As the first test of the 2015 pre-season nears its end, more questions have emerged than have been answered.
McLaren, for one, has struggled with its odd-sounding new works Honda V6, but team figures are gushing about the ‘size-zero’ car for its revolutionary engine.
Fernando Alonso finally managed some consecutive, if uncompetitive laps in the MP4-30 on Tuesday before it once again broke down.
But the Spaniard was quoted by Germany’s DPA news agency: “I know that sooner or later we will get where we want to be.”
In total contrast, the recently turmoil-struck Ferrari emerged in southern Spain with an apparently fully-competitive SF15-T.
But Germany’s Auto Motor und Sport believes the new Red Bull was actually eight tenths quicker on a comparable ‘long run’.
And very few paddock dwellers doubt that the team to catch remains Mercedes.
“The frightening thing,” said McLaren boss Eric Boullier, “is that on the first day they were already doing pitstop practice.
“That shows how confident they are. They had a big lead in 2014 and I think the rest of us can only hope that we can reduce that gap.”
Confident maybe, but Mercedes knows too well that in an environment like formula one, anything is possible.
“Formula one is an unforgivable business,” said technical boss Paddy Lowe.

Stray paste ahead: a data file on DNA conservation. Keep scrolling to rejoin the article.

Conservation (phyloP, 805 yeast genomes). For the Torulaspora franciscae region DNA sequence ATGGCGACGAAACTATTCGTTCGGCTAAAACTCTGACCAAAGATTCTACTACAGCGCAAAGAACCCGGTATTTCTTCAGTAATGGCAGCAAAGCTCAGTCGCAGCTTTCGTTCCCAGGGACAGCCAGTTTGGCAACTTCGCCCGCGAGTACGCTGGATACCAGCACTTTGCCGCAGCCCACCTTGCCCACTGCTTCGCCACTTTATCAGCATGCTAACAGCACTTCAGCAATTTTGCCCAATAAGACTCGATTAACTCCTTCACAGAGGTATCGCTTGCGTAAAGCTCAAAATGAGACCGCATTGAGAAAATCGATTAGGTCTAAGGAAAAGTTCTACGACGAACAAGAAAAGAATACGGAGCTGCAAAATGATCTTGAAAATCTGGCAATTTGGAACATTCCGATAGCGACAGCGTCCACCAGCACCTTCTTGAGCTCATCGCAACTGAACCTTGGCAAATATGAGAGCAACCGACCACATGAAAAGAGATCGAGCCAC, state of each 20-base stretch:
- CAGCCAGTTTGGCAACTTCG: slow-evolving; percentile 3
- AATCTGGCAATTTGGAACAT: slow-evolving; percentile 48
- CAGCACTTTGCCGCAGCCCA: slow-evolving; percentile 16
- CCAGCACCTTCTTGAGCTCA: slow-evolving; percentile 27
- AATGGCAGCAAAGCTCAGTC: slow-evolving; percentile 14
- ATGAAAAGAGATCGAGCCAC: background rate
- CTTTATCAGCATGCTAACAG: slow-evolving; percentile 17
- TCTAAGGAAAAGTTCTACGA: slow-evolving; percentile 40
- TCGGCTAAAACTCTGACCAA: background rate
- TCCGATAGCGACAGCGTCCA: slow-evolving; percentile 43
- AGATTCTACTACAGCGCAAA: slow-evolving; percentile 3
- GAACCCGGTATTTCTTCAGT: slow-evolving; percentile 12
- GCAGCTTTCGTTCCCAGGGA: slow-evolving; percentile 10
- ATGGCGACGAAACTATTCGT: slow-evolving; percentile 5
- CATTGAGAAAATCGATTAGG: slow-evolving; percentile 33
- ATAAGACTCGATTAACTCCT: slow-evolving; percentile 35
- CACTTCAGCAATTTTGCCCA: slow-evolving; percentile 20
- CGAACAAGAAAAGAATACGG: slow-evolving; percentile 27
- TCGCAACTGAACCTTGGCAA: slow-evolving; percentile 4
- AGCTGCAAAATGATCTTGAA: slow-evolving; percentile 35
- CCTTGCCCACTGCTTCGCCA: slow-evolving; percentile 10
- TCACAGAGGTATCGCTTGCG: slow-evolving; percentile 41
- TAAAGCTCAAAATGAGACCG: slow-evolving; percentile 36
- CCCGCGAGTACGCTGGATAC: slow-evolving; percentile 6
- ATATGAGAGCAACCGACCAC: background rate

He said the so-called ‘engine unfreeze’ has given Mercedes’ rivals the perfect opportunity to catch up.
“The 32 tokens are a very generous gift,” said Lowe.
“If you look at it carefully, you will realise that you are able to basically build a completely new engine.”
And not everything has run completely smoothly for Mercedes at Jerez, driver Nico Rosberg revealed.
“The engine is not running as smoothly as last year. We still need to find the right settings,” said the German.
Making full use of the ‘token’ system for 2015 is Red Bull’s works supplier, Renault, who have also undergone a management shakeup over the winter.
Checking out progress at Jerez on Tuesday was Dietrich Mateschitz, the usually very low-profile Red Bull team owner.
What he witnessed was a Renault engine problem, but at the same time it is rumoured that the French marque is continuing to work hard on the electronic side of the ‘power unit’.
And on a parallel project works Mario Illien, the fabled former Mercedes engine guru whose updated Renault combustion engine is slated to debut in time for the European season.
Finally, it is clear that the grid as a whole has taken a big step forward in 2015, with the new Sauber for instance a whopping 8.5 seconds quicker than its predecessor was at Jerez exactly a year ago.
Toro Rosso’s pace, meanwhile, has stepped up to the tune of almost 7 seconds, followed by Ferrari (4) Mercedes (2) and Williams (1.5 seconds). (GMM)